SA: Do you know Botticelli’s drawings for Dante’s Divine Comedy?
HP: No, the only ones I know are by Doré. Growing up, my bedroom was in the basement and my dad’s library was down there too. We had a copy of Dante’s Divine Comedy with Doré’s engravings. That’s been in the back of my mind while painting some of this imagery.
SA: Botticelli made schematic drawings of hell and the various circles, there’s a lot of circular imagery. When they get out of purgatory, Virgil can’t go to paradise because he was born before Christ. So Beatrice comes to take Dante on the final leg of the trip. They become very abstract in Botticelli’s drawings, these little flames in concentric circles, different than the circles of hell.
HP: There’s an analogy here…
SA: Right. And the Botticelli drawings are almost like a film, like a storyboard. Virgil and Dante are seen together several times within the same frame as if they’re moving through it.
HP: Could we see them as co-existing parallel universes of Dante and Virgil?
SA: I think you’ll find the connections fascinating.
HP: It’s interesting that when Dante comes to describing paradise, he does so in a very abstract and poetic way, versus the realness of hell. This transition from representation to abstraction is also happening in my paintings over the course of this series. This is a whole other lens through which to think about the work.
It is a great privilege and pleasure for the Koffler Gallery to organize the first presentation of Howard Podeswa’s stunning new painting series, A Brief History, and to produce the accompanying catalogue that complements the experience of these complex works with further perspectives on the artist’s creative process and ideas.
The captivating conversation between Podeswa and fellow artist Stephen Andrews offers insights into the genesis of this work. Periodically visiting Podeswa’s studio, Andrews was in a fortunate position to witness the development of Hell and Heaven. We owe him gratitude for deftly revealing the layered intellectual and emotional charge of Podeswa’s thought process. Profound thanks to John Bentley Mays, who furthers our understanding with his penetrating analysis and remarkable prose. Our appreciation extends to Toni Hafkenscheid for his skillful photography, Tony Hewer for the elegant design of this catalogue, and Shannon Anderson for her astute editing. Our thanks as well to Alrik de Ridder for his patience and accuracy in transcribing the Podeswa and Andrews’ recordings.
We are indebted to Jonathan Weisz for the loan of Watching Goya’s Colossus in my Sorels from his private collection. It is a key work that beautifully completes this presentation. The dramatic design of the exhibition would not have been accomplished without the expertise and attention of a dedicated installation crew led by the incomparable Corinne Carlson.
The artist would like to thank Mona Filip for her unwavering support and vision, as well as Joy Walker, Jeremy Podeswa, Stephen Andrews, Andrew Jones, John Brown, Stanzie Tooth, John Bentley Mays, Gary Michael Dault, Corinne Carlson and Andrew Bugden.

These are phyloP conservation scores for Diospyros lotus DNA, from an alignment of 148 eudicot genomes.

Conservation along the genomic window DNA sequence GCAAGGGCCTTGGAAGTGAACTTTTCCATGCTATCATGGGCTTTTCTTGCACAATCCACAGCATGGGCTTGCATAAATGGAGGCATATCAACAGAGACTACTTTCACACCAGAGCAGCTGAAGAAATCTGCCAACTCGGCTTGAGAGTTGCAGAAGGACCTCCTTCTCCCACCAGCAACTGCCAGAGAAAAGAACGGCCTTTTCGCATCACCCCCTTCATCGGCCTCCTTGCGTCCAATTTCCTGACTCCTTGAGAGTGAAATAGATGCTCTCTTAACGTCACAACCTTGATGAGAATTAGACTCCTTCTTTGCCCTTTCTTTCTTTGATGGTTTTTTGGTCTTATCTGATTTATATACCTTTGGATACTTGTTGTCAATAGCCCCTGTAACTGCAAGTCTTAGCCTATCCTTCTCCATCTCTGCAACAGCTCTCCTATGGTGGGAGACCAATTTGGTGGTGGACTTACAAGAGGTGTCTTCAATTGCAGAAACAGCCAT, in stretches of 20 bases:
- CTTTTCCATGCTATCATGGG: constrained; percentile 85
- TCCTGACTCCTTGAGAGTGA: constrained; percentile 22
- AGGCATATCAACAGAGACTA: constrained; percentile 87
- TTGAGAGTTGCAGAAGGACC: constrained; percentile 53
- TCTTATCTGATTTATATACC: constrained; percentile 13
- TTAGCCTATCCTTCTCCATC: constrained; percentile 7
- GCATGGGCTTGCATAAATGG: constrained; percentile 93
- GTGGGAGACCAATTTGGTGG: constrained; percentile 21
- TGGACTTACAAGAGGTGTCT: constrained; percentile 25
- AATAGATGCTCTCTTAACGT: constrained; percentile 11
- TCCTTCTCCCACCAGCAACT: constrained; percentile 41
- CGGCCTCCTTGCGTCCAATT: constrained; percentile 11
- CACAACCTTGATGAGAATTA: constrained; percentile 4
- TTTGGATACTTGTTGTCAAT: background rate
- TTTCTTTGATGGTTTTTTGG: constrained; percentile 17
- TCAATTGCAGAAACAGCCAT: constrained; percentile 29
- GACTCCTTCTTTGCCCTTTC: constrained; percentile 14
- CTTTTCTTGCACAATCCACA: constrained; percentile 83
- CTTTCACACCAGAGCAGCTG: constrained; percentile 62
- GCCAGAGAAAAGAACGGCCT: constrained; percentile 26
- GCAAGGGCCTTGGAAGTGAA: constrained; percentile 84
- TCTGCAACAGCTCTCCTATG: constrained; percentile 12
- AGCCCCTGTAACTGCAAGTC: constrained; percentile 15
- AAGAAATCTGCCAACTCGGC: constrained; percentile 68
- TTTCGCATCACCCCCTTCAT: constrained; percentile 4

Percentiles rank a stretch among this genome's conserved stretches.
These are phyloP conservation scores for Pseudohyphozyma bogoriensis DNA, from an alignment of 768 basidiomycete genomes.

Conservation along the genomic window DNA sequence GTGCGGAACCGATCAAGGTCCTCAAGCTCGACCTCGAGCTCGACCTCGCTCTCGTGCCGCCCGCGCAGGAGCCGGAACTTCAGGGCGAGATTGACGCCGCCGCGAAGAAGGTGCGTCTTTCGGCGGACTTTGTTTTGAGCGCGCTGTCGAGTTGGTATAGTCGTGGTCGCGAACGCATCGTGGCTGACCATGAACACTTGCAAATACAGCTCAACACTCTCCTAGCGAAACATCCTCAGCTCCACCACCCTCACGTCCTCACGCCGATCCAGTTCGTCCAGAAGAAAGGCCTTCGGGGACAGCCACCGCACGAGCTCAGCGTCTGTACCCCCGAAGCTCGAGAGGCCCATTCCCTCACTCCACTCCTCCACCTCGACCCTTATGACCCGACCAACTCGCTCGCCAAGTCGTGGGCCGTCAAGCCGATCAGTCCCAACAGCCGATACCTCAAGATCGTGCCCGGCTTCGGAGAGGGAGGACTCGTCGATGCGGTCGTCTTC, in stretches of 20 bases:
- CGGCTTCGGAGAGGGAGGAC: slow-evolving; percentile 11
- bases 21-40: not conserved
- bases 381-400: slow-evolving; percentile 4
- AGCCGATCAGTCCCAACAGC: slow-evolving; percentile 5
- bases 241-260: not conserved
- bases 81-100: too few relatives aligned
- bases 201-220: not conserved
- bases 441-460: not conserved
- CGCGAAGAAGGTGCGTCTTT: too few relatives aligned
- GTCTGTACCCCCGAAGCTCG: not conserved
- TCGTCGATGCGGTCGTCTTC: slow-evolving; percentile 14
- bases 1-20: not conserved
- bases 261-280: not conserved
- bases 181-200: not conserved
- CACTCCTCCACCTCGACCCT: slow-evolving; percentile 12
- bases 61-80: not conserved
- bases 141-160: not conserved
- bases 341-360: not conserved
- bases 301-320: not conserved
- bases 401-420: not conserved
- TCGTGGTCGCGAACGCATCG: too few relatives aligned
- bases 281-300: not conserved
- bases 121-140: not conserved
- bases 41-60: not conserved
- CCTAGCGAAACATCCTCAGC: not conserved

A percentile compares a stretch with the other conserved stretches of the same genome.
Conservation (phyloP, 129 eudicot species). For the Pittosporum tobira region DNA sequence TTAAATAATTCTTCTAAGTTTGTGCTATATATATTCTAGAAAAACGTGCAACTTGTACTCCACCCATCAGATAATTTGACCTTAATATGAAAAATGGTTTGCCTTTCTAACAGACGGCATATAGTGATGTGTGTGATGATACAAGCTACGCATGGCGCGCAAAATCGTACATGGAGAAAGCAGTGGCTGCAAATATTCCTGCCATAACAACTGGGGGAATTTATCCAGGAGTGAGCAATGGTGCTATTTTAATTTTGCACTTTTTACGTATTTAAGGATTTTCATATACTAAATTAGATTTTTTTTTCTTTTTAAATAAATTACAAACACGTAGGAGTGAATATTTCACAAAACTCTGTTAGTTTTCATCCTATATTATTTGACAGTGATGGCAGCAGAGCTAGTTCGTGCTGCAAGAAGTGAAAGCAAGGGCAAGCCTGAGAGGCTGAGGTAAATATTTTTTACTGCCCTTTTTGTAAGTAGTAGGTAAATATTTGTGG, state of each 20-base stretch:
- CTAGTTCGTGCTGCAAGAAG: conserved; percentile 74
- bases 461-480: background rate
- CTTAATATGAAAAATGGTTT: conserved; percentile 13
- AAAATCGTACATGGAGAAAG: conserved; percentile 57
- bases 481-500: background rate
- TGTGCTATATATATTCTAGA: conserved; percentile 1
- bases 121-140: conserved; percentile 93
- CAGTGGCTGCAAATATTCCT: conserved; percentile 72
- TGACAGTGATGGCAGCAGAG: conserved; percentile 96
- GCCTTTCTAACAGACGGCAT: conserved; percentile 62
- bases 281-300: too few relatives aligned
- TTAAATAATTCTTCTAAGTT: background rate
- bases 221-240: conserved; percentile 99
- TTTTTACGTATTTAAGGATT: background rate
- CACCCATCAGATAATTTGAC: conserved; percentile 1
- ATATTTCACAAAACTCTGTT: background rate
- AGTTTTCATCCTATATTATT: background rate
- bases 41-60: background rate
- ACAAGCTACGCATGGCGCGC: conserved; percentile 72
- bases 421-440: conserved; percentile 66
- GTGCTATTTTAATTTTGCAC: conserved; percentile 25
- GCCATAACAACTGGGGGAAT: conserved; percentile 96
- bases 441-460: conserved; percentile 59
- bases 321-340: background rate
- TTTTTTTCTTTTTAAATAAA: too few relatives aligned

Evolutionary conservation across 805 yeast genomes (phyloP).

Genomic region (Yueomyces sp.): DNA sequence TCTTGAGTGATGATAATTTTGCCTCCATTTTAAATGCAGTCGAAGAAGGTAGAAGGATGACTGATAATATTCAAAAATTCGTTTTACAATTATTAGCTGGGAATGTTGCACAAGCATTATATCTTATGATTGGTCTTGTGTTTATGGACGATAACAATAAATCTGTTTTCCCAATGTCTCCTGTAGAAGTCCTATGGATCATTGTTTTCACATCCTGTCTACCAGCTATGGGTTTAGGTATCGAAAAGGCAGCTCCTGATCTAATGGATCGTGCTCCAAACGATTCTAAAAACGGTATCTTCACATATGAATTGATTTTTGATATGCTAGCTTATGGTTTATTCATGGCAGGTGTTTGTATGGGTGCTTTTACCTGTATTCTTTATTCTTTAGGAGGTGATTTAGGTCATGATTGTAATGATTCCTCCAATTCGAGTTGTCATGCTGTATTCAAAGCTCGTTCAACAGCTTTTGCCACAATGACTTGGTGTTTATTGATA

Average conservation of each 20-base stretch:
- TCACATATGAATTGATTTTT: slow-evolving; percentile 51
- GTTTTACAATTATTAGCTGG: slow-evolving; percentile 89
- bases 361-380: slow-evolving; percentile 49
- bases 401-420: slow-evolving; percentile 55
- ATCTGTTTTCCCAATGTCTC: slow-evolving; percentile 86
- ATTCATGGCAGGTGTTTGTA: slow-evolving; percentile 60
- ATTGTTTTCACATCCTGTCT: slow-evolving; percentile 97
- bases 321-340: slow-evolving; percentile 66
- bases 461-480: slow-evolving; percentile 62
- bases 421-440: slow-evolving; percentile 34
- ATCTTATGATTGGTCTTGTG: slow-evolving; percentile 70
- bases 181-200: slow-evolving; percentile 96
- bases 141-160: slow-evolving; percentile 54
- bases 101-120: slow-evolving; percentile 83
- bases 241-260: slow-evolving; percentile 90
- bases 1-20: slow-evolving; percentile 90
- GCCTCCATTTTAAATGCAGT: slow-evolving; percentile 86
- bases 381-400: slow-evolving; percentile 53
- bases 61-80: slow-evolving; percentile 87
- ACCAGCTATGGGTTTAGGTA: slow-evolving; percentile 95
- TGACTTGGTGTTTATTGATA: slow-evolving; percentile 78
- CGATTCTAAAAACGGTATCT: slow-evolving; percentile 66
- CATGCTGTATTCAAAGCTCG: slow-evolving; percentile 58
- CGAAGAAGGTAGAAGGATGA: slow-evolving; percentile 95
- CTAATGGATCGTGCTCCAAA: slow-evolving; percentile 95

None of the work we do would be possible without the generous support and enthusiasm of our funders, donors and patrons, the commitment of our staff and the guidance of the Koffler Gallery Advisory Committee. Nor would it have significance without a receptive audience embracing it with thoughtful outlook and a thirst for knowledge, fostering its reach through meaningful dialogue. Most of all, we thank Howard Podeswa for his passionate mind and generosity of spirit, for bringing this work into the world.
1 Patti Smith, M Train (New York/Toronto: Alfred A. Knopf, 2015), 215.
2 Ihor Holubizky, PREDISPOSED (…to thinking through the eye of mutual convenience) (Hamilton: McMaster Museum of Art, 2015), 47.
3 Patti Smith, 247.
4 Robert Hughes, Goya (New York: Knopf, 2003), 335.
Howard Podeswa lives and works in Toronto, Canada. Over the past twenty-seven years he has exhibited his work in Canada, the U.S., and South Africa. His paintings are held in numerous private and public collections including The Donovan Collection, The Agnes Etherington Art Centre, Ciba-Geigi AG, SEI Investments and The University of Toronto. His work often begins with personal history as a catalyst for meditations on art historical legacy, physics, theories of perception and the state of the world.
Stephen Andrews was born in 1956 in Sarnia, Ontario Canada. Over the last twenty-five years he has exhibited his work in Canada, the U.S., Brazil, Scotland, France and Japan. He is represented in the collections of the National Gallery of Canada, the Art Gallery of Ontario, the Belkin Art Gallery, the Schwartz Collection, Harvard as well as many private collections. His work deals with memory, identity, technology and their representations in various media including drawing, animation and painting.
John Bentley Mays is an award-winning Toronto writer on art and architecture. He was art critic of The Globe and Mail for 18 years, and his criticism now appears in magazines, catalogues and the website johnbentleymays.com.
Design: Tony Hewer | Editing: Shannon Anderson
Digital publication to the exhibition Howard Podeswa: A Brief History
Presented by the Koffler Gallery | January 14 to March 27, 2016 | Curator: Mona Flip
© Koffler Centre of the Arts, 2016, in collaboration with the individual contributors. All rights reserved. ISBN 978-1-928175-08-7.